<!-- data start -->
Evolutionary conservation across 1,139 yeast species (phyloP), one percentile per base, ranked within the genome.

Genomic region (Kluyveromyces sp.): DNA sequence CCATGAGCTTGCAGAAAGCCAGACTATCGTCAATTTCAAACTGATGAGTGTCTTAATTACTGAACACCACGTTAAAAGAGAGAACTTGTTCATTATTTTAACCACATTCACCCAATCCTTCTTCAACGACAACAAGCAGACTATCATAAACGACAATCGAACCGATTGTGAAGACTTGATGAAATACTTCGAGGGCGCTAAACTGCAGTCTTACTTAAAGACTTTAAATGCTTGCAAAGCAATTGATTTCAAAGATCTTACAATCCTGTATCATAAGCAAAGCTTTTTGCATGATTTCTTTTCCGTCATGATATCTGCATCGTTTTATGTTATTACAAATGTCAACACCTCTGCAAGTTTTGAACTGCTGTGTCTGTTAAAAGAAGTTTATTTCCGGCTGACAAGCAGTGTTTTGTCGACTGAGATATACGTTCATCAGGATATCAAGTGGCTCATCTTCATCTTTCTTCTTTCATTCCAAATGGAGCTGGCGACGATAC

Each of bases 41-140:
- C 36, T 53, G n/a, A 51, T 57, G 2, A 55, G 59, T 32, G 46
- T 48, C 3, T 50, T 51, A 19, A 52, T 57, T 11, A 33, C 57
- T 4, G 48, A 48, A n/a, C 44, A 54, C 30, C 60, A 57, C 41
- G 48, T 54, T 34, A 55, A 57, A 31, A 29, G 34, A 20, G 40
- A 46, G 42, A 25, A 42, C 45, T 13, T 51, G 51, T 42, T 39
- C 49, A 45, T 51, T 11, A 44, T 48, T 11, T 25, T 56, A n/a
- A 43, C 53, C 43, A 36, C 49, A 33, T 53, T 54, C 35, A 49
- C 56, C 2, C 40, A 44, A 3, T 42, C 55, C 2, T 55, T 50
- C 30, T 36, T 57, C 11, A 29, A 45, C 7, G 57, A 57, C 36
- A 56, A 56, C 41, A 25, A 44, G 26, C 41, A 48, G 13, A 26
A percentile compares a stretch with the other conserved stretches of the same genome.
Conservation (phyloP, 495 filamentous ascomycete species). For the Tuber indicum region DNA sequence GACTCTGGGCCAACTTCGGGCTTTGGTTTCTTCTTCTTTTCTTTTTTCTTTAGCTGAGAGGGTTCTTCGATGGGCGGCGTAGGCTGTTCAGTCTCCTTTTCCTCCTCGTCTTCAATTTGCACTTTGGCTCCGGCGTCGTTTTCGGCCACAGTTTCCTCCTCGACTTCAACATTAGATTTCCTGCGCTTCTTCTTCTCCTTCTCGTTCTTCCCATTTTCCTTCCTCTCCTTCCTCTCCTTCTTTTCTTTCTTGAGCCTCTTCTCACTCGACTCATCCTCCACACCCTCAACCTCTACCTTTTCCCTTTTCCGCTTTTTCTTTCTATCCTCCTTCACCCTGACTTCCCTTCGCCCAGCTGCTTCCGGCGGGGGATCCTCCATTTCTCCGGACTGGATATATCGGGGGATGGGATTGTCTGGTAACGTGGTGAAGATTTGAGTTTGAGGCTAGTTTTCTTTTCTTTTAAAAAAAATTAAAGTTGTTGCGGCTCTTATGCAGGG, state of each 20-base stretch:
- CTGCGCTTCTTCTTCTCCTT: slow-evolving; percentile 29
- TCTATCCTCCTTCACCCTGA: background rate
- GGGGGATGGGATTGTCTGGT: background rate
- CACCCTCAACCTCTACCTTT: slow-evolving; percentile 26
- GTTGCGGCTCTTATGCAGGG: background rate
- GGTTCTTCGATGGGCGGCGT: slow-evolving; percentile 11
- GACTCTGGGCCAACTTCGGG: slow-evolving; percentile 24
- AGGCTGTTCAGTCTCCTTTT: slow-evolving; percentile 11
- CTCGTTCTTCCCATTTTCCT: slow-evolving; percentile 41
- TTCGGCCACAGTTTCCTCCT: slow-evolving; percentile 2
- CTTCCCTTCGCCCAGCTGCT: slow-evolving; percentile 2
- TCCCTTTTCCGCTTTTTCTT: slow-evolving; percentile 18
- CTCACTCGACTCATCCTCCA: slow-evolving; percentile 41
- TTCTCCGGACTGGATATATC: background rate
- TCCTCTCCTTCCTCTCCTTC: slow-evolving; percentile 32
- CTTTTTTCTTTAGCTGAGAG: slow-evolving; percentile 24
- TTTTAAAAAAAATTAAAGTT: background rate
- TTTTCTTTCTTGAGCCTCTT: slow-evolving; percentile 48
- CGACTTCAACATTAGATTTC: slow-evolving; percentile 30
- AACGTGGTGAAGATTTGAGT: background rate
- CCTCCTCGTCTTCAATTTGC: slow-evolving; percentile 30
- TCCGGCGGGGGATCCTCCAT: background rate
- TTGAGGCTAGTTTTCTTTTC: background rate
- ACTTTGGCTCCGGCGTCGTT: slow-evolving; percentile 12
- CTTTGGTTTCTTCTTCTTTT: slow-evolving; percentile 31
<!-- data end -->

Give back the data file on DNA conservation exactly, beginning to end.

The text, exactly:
Evolutionary conservation across 1,139 yeast species (phyloP), one percentile per base, ranked within the genome.

Genomic region (Kluyveromyces sp.): DNA sequence CCATGAGCTTGCAGAAAGCCAGACTATCGTCAATTTCAAACTGATGAGTGTCTTAATTACTGAACACCACGTTAAAAGAGAGAACTTGTTCATTATTTTAACCACATTCACCCAATCCTTCTTCAACGACAACAAGCAGACTATCATAAACGACAATCGAACCGATTGTGAAGACTTGATGAAATACTTCGAGGGCGCTAAACTGCAGTCTTACTTAAAGACTTTAAATGCTTGCAAAGCAATTGATTTCAAAGATCTTACAATCCTGTATCATAAGCAAAGCTTTTTGCATGATTTCTTTTCCGTCATGATATCTGCATCGTTTTATGTTATTACAAATGTCAACACCTCTGCAAGTTTTGAACTGCTGTGTCTGTTAAAAGAAGTTTATTTCCGGCTGACAAGCAGTGTTTTGTCGACTGAGATATACGTTCATCAGGATATCAAGTGGCTCATCTTCATCTTTCTTCTTTCATTCCAAATGGAGCTGGCGACGATAC

Each of bases 41-140:
- C 36, T 53, G n/a, A 51, T 57, G 2, A 55, G 59, T 32, G 46
- T 48, C 3, T 50, T 51, A 19, A 52, T 57, T 11, A 33, C 57
- T 4, G 48, A 48, A n/a, C 44, A 54, C 30, C 60, A 57, C 41
- G 48, T 54, T 34, A 55, A 57, A 31, A 29, G 34, A 20, G 40
- A 46, G 42, A 25, A 42, C 45, T 13, T 51, G 51, T 42, T 39
- C 49, A 45, T 51, T 11, A 44, T 48, T 11, T 25, T 56, A n/a
- A 43, C 53, C 43, A 36, C 49, A 33, T 53, T 54, C 35, A 49
- C 56, C 2, C 40, A 44, A 3, T 42, C 55, C 2, T 55, T 50
- C 30, T 36, T 57, C 11, A 29, A 45, C 7, G 57, A 57, C 36
- A 56, A 56, C 41, A 25, A 44, G 26, C 41, A 48, G 13, A 26
A percentile compares a stretch with the other conserved stretches of the same genome.
Conservation (phyloP, 495 filamentous ascomycete species). For the Tuber indicum region DNA sequence GACTCTGGGCCAACTTCGGGCTTTGGTTTCTTCTTCTTTTCTTTTTTCTTTAGCTGAGAGGGTTCTTCGATGGGCGGCGTAGGCTGTTCAGTCTCCTTTTCCTCCTCGTCTTCAATTTGCACTTTGGCTCCGGCGTCGTTTTCGGCCACAGTTTCCTCCTCGACTTCAACATTAGATTTCCTGCGCTTCTTCTTCTCCTTCTCGTTCTTCCCATTTTCCTTCCTCTCCTTCCTCTCCTTCTTTTCTTTCTTGAGCCTCTTCTCACTCGACTCATCCTCCACACCCTCAACCTCTACCTTTTCCCTTTTCCGCTTTTTCTTTCTATCCTCCTTCACCCTGACTTCCCTTCGCCCAGCTGCTTCCGGCGGGGGATCCTCCATTTCTCCGGACTGGATATATCGGGGGATGGGATTGTCTGGTAACGTGGTGAAGATTTGAGTTTGAGGCTAGTTTTCTTTTCTTTTAAAAAAAATTAAAGTTGTTGCGGCTCTTATGCAGGG, state of each 20-base stretch:
- CTGCGCTTCTTCTTCTCCTT: slow-evolving; percentile 29
- TCTATCCTCCTTCACCCTGA: background rate
- GGGGGATGGGATTGTCTGGT: background rate
- CACCCTCAACCTCTACCTTT: slow-evolving; percentile 26
- GTTGCGGCTCTTATGCAGGG: background rate
- GGTTCTTCGATGGGCGGCGT: slow-evolving; percentile 11
- GACTCTGGGCCAACTTCGGG: slow-evolving; percentile 24
- AGGCTGTTCAGTCTCCTTTT: slow-evolving; percentile 11
- CTCGTTCTTCCCATTTTCCT: slow-evolving; percentile 41
- TTCGGCCACAGTTTCCTCCT: slow-evolving; percentile 2
- CTTCCCTTCGCCCAGCTGCT: slow-evolving; percentile 2
- TCCCTTTTCCGCTTTTTCTT: slow-evolving; percentile 18
- CTCACTCGACTCATCCTCCA: slow-evolving; percentile 41
- TTCTCCGGACTGGATATATC: background rate
- TCCTCTCCTTCCTCTCCTTC: slow-evolving; percentile 32
- CTTTTTTCTTTAGCTGAGAG: slow-evolving; percentile 24
- TTTTAAAAAAAATTAAAGTT: background rate
- TTTTCTTTCTTGAGCCTCTT: slow-evolving; percentile 48
- CGACTTCAACATTAGATTTC: slow-evolving; percentile 30
- AACGTGGTGAAGATTTGAGT: background rate
- CCTCCTCGTCTTCAATTTGC: slow-evolving; percentile 30
- TCCGGCGGGGGATCCTCCAT: background rate
- TTGAGGCTAGTTTTCTTTTC: background rate
- ACTTTGGCTCCGGCGTCGTT: slow-evolving; percentile 12
- CTTTGGTTTCTTCTTCTTTT: slow-evolving; percentile 31